More specifically, you can't ever have a doctoral loan once you've received any Research Council funding. But you can switch from a loan to a studentship (provided you cancel the loan as soon as this happens).

This means you can use the doctoral loan as a kind of 'back up' option in case you don't win a Research Council studentship before your PhD starts or don't have time to apply for one. That way you've still got the chance to swap over if you manage to (re)apply successfully.

#5 You'll be able to apply soon

Applications for separate Research Council studentships (for self-proposed projects) usually open around October or November. This is when you'll be able to make the case for why your PhD topic should be one of those that gets funded. Remember that you'll normally need to have your PhD application accepted by the university before you can apply for funding.

Pre-funded projects can technically be advertised at any time, but you might see more appearing in the autumn as universities allocate your funding for the next year. Sign up for our free PhD newsletter and we'll send you regular updates as new projects are added in your chosen subject(s) – it couldn't be more simple.

#6 You should start preparing soon too

Deadlines for Research Council studentships vary, but it's common for completed applications to be required by the end of January or February at the latest.

This doesn't give you as long as you might think. Research Council funding is competitive, so you'll need to make sure your application is too. That probably means putting together a compelling personal statement, sourcing appropriate references and getting your academic CV in shape.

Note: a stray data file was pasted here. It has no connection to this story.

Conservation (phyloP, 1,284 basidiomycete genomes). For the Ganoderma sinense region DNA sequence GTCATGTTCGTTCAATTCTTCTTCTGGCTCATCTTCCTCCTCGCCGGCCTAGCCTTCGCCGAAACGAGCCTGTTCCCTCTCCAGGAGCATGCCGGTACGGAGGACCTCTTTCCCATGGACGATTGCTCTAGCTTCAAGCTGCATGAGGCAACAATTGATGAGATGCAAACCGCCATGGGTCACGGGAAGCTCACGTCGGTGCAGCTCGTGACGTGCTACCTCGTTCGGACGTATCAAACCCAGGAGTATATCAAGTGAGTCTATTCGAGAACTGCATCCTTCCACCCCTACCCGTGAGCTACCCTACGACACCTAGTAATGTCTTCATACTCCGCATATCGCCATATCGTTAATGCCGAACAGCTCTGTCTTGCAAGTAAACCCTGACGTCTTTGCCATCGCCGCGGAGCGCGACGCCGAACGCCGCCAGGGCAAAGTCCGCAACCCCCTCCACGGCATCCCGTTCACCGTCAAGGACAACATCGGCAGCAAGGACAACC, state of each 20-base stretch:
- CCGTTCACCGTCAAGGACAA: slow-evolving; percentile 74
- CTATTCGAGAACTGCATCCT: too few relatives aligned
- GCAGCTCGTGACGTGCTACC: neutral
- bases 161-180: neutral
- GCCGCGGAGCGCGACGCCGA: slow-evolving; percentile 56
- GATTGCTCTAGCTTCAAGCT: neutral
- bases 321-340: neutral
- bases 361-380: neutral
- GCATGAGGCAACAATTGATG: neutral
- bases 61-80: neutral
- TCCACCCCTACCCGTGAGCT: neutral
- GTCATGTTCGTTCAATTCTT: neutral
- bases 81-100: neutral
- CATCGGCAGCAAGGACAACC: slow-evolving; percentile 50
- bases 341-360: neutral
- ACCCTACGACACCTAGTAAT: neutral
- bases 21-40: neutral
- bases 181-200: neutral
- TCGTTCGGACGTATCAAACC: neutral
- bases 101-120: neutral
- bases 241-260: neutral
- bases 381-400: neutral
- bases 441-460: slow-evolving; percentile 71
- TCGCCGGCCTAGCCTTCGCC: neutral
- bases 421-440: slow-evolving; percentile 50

And remember: if you're proposing your own PhD, you'll also need to have that project idea accepted by your university before you apply for a studentship to complete it.

#7 There are a few things that could help you succeed

I mentioned above that Research Council funding is competitive. And it is. Around 8,000 studentships are awarded each year, but the number of applicants is far, far higher than that.

To be successful, you'll need to do the following:

  • Start early - Late or incomplete applications are 100% guaranteed to fail.
  • Read the details - Make sure you understand exactly what's required for your application and the kind of applicant this studentship is looking for. Show you're a good fit. And that you can follow directions on an application form.
  • Think beyond the qualification - The Research Councils want to train promising researchers and, ideally, fund research with a positive impact. If you don't know what 'impact' means for PhD research, start here.
  • Get your supervisor's advice - If possible, discuss your application with your prospective PhD supervisor. This is especially valuable if you're proposing your own project (and making a case for it).
  • Apply on time - We mentioned this, right?

If you want to learn a bit more about Research Council funding, you can check our detailed guide and FAQ, or visit the UKRI website.

Good luck!

You may also like...

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How Research Council funding actually works

Chris explains what it's like to actually study with a Research Council studentship, as part of a BBSRC Doctoral Training Partnership.

Getting started with your PhD application

Looking for some more general advice on PhD applications? This blog breaks the process down into seven steps.

Last Updated: 23 September 2021